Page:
“That is really needed for the river, really needed for the fish, really needed for the Oregon spotted frog,” said Fitzpatrick. “And the irrigation districts have agreed to increase those flows under the Habitat Conservation Plan and they need tools to help them do that.”
The conservation plan requires irrigation districts to increase the flow of the Deschutes River over the next several years. By 2028 the districts will need to have raised the level of the Deschutes in winter to 300 cubic feet per second. The current level is around 105 cfs.
Fitzpatrick adds that there is no mechanism for individual North Unit farmers to pay for extra water. All the additional water will go into the canal to be used by the entire district.
“It’s meant to raise all boats, and that way farmers are not competing with one another for water but they are all gaining some benefit,” said Fitzpatrick.
North Unit farmer Cate Casad sees the project as a win-win for water patrons across the region, with some getting paid for water they aren’t using and others getting the water they desperately need.
“For anyone who is not professionally farming or ranching, they should understand that they can be paid to lease their water, lighten their land management load, and also keep Central Oregon farmers and ranchers afloat through emergency drought conditions,” said Casad.
Because the project is new, Fitzpatrick said any level of participation in the program will be regarded as a success and base to continue the project. But goals have been set — the conservancy said it hopes water for 1,200 COID acres will be “sold” on a temporary basis to North Unit.
That would result in 5,200 acre-feet extra water made available, about 12 additional cfs, for North Unit this summer for irrigation and 1,300 extra acre-feet (4-5 cfs) restored instream in the Upper Deschutes the following winter.
Not all patrons will be eligible to participate in the pilot, said Fitzpatrick. Patrons that are in their fourth or fifth year of not using their water will need to work with their irrigation district to lease their water instream through the state in order to maintain their water rights.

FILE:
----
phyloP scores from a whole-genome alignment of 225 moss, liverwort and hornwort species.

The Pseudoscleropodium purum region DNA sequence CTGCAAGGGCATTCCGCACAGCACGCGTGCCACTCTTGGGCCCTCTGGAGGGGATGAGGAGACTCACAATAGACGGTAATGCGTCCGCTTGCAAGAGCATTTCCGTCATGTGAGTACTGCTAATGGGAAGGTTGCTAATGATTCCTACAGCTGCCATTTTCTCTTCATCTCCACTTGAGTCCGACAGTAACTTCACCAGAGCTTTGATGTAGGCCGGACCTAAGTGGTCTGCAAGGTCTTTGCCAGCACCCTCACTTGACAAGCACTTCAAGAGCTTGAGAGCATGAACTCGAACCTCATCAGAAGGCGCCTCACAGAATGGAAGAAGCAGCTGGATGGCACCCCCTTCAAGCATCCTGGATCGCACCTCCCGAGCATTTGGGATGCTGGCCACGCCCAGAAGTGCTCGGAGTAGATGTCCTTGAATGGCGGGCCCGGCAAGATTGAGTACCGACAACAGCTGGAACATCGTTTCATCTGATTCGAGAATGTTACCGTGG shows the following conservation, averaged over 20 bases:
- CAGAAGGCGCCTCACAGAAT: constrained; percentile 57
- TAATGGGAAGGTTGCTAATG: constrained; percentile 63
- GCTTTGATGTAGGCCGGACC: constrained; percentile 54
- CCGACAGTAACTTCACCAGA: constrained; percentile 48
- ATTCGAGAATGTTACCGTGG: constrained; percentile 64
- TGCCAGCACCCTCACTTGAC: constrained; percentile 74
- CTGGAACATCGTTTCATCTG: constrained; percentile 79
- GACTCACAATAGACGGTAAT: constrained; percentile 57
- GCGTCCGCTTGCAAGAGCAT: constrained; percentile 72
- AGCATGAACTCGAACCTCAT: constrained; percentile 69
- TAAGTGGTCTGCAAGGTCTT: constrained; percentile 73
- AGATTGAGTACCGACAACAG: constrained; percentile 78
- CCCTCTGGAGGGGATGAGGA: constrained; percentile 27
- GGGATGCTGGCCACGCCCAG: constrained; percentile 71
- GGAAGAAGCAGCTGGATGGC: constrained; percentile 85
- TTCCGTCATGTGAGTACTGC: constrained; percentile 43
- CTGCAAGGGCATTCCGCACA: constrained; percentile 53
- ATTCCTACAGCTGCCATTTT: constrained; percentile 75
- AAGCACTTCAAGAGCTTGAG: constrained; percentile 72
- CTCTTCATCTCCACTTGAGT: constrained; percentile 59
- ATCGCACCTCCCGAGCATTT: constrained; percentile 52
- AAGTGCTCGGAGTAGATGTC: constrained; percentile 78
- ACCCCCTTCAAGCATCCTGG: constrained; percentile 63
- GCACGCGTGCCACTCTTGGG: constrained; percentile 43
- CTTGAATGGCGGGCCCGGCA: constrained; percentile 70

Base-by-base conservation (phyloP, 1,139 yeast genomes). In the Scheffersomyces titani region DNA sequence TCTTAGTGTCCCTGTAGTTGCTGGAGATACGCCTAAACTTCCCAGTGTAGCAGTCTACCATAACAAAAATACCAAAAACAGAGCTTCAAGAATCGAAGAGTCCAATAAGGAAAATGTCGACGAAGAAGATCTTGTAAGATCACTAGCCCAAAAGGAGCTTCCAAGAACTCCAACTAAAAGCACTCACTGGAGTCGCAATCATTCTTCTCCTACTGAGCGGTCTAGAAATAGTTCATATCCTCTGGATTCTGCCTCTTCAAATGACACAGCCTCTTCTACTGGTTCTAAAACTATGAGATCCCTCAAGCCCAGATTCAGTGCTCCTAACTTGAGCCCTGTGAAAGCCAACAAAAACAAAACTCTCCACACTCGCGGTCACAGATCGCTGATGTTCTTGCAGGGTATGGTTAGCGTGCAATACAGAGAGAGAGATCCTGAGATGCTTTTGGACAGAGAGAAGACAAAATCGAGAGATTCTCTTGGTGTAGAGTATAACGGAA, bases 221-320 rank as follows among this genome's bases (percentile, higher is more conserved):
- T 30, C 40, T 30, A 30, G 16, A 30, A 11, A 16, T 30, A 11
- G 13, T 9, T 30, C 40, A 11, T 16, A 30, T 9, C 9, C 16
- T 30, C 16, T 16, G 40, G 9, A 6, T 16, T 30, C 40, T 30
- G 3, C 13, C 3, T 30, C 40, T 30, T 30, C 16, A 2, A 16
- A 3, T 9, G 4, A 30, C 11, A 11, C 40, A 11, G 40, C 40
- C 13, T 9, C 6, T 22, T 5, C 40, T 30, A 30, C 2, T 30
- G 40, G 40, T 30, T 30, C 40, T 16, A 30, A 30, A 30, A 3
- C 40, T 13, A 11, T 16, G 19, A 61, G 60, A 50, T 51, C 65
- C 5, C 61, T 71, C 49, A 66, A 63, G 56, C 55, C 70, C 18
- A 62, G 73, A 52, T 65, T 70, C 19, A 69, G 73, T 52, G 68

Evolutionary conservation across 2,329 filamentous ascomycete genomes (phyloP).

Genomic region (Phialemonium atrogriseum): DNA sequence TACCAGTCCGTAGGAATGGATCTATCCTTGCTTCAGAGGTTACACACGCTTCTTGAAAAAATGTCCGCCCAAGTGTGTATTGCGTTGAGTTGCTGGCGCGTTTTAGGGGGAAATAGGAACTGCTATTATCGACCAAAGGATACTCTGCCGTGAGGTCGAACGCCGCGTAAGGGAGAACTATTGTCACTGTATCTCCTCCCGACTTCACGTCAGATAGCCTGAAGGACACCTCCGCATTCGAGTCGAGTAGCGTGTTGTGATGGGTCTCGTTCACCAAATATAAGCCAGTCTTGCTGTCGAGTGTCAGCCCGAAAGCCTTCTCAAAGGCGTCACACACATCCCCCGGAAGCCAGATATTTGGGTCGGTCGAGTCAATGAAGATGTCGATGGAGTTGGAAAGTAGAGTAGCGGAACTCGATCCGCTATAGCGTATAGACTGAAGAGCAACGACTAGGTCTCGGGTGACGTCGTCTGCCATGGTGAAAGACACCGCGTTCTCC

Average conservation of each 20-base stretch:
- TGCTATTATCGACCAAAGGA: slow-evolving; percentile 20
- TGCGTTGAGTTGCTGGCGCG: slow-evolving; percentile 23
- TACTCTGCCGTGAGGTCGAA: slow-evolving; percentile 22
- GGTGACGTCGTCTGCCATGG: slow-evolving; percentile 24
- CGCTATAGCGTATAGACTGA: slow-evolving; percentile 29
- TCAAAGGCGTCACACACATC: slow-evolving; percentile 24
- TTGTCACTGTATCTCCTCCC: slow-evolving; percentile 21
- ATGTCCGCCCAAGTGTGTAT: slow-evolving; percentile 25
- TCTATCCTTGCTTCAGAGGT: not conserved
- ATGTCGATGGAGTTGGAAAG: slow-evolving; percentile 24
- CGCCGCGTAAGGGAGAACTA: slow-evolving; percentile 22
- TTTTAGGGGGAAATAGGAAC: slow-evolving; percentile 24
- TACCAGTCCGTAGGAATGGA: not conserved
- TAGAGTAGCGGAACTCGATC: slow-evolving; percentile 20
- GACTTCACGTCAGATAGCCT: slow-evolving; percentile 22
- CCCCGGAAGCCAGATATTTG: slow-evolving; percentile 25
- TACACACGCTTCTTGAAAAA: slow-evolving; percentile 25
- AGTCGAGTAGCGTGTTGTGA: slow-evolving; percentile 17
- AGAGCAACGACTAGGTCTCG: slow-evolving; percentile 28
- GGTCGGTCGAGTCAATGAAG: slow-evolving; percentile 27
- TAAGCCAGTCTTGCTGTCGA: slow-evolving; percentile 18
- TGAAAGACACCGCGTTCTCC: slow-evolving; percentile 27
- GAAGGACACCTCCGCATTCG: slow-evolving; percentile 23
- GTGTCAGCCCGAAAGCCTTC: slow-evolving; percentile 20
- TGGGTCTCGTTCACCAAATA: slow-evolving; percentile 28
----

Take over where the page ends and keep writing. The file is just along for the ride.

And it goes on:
The sale of their water to North Unit is not a way around the beneficial use regulation, which requires water rights holders to use their water at least one year out of five.
A water bank is not a novel concept in Central Oregon. The region did have one for about three years in the late 2000s when municipalities were allowed to take water that was not needed for farming. The water was put back instream and in return, cities received mitigation credits that allowed them to pump more water.
Tod Heisler, director of the Rivers Conservation Program at Central Oregon LandWatch, said the water bank was a good thing for Central Oregon.
“It worked quite well because the major demanders of water and suppliers of water sat around a table and figured out how to share water to meet the needs of both the city’s groundwater development and restoring flows,” said Heisler. “The reason why it stopped was because COID’s board just decided that it didn’t want to be in that business anymore.”
Now, more than a decade later, another attempt is being made to share water.
But Fitzpatrick says that in addition to the water bank program, 2022 will also be marked with advances in on-farm improvement projects near Smith Rock, including plans to pipe privately-owned ditches. Around $5 million is available to be deployed for efficiency upgrades.
“The goal is to create a pressurized on-demand system that is efficient as possible,” said Fitzpatrick. “It entails all these different economic programs working together.”